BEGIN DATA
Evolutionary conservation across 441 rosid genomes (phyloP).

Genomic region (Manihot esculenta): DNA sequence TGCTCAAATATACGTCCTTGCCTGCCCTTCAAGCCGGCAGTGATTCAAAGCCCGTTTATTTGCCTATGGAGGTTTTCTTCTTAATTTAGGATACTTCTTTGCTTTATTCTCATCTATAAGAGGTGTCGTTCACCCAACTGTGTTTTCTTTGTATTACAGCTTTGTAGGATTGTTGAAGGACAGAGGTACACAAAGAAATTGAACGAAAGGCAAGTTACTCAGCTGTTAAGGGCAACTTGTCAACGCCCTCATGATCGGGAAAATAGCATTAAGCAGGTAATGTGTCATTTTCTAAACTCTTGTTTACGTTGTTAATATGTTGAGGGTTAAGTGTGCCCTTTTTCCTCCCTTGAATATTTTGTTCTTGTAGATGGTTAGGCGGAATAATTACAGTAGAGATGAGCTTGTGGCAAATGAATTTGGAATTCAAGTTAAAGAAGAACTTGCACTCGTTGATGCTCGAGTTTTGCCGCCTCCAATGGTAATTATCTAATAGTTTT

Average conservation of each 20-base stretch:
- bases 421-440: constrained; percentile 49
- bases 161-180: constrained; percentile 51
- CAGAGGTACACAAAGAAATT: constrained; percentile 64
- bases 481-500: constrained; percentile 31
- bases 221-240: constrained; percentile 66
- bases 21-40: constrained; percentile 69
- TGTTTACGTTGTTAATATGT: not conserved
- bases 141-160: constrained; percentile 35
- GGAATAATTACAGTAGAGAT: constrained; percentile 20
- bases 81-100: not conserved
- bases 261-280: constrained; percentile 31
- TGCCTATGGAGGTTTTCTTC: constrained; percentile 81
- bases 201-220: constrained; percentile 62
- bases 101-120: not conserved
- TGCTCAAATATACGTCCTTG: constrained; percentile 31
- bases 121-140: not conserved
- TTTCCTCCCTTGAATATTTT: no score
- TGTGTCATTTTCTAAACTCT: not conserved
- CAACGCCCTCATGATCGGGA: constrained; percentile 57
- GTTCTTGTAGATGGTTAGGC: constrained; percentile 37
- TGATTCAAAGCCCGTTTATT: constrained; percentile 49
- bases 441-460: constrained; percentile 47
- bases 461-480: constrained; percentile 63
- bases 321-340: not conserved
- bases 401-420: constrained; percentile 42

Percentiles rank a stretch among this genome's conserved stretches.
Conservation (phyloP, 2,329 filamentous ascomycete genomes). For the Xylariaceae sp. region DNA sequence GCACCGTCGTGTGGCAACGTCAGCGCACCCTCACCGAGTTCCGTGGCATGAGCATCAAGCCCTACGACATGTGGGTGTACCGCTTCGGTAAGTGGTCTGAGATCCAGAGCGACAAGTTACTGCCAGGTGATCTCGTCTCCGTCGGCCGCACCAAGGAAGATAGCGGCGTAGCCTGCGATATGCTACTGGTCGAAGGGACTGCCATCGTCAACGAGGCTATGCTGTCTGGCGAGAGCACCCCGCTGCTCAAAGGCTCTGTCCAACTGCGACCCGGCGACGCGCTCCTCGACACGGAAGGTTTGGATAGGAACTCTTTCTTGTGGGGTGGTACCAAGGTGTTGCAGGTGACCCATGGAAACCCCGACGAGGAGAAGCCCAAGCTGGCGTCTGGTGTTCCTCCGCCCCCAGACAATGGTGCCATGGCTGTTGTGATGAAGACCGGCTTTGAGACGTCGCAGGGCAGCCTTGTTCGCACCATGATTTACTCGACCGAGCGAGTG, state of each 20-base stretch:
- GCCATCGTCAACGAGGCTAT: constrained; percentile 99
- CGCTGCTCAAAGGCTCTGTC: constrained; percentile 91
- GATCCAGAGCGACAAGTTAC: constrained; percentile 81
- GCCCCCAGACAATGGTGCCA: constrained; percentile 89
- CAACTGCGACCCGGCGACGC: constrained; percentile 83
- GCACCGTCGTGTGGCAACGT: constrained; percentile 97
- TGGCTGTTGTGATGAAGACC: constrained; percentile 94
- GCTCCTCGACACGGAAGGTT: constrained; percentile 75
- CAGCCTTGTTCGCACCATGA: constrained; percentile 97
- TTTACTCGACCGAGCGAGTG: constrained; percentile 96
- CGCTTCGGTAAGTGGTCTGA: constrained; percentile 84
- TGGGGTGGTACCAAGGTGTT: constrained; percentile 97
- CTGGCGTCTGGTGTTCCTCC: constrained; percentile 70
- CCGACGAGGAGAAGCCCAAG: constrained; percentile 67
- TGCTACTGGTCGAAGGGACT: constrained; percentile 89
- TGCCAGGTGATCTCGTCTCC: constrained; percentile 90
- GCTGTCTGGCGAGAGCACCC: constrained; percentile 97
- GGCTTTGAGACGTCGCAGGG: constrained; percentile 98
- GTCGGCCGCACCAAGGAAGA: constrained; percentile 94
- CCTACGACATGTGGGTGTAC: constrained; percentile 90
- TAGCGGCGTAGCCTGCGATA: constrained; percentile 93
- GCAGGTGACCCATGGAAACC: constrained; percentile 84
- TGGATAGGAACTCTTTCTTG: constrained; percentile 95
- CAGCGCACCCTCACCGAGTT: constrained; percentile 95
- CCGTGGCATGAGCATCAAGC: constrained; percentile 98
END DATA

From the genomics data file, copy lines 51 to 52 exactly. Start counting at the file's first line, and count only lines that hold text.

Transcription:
- TAGCGGCGTAGCCTGCGATA: constrained; percentile 93
- GCAGGTGACCCATGGAAACC: constrained; percentile 84